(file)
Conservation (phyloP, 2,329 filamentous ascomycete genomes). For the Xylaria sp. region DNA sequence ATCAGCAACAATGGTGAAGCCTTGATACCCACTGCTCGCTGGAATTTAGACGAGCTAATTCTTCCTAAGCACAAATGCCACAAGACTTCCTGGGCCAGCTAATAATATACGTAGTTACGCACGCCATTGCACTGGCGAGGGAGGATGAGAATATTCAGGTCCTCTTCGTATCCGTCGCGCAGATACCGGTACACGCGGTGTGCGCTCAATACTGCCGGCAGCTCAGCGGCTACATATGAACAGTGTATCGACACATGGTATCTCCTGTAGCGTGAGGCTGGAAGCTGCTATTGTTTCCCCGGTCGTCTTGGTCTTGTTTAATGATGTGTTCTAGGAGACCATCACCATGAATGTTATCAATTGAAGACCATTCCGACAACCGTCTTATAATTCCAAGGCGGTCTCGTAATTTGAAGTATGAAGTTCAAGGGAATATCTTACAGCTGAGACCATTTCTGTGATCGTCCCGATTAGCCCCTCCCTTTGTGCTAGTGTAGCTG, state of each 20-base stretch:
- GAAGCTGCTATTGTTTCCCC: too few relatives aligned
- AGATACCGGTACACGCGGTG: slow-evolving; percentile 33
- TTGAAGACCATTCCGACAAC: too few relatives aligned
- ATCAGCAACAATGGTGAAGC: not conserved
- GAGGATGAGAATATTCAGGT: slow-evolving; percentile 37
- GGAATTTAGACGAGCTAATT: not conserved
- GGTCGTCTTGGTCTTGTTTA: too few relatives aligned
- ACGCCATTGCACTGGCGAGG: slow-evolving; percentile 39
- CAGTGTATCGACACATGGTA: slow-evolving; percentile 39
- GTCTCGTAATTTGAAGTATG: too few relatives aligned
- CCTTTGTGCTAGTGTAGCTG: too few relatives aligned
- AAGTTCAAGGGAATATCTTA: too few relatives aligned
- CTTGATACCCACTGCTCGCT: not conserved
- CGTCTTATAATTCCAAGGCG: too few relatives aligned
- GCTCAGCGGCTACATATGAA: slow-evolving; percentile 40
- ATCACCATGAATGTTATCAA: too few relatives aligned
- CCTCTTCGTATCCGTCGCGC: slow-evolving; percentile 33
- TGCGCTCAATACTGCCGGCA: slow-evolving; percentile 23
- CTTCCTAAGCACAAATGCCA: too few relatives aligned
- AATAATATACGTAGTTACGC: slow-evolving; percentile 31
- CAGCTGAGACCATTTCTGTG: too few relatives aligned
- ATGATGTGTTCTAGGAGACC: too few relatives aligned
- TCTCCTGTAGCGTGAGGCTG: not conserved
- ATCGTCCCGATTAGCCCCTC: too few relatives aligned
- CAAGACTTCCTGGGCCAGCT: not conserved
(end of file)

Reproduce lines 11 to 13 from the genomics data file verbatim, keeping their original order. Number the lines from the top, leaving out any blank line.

- GTCTCGTAATTTGAAGTATG: too few relatives aligned
- CCTTTGTGCTAGTGTAGCTG: too few relatives aligned
- AAGTTCAAGGGAATATCTTA: too few relatives aligned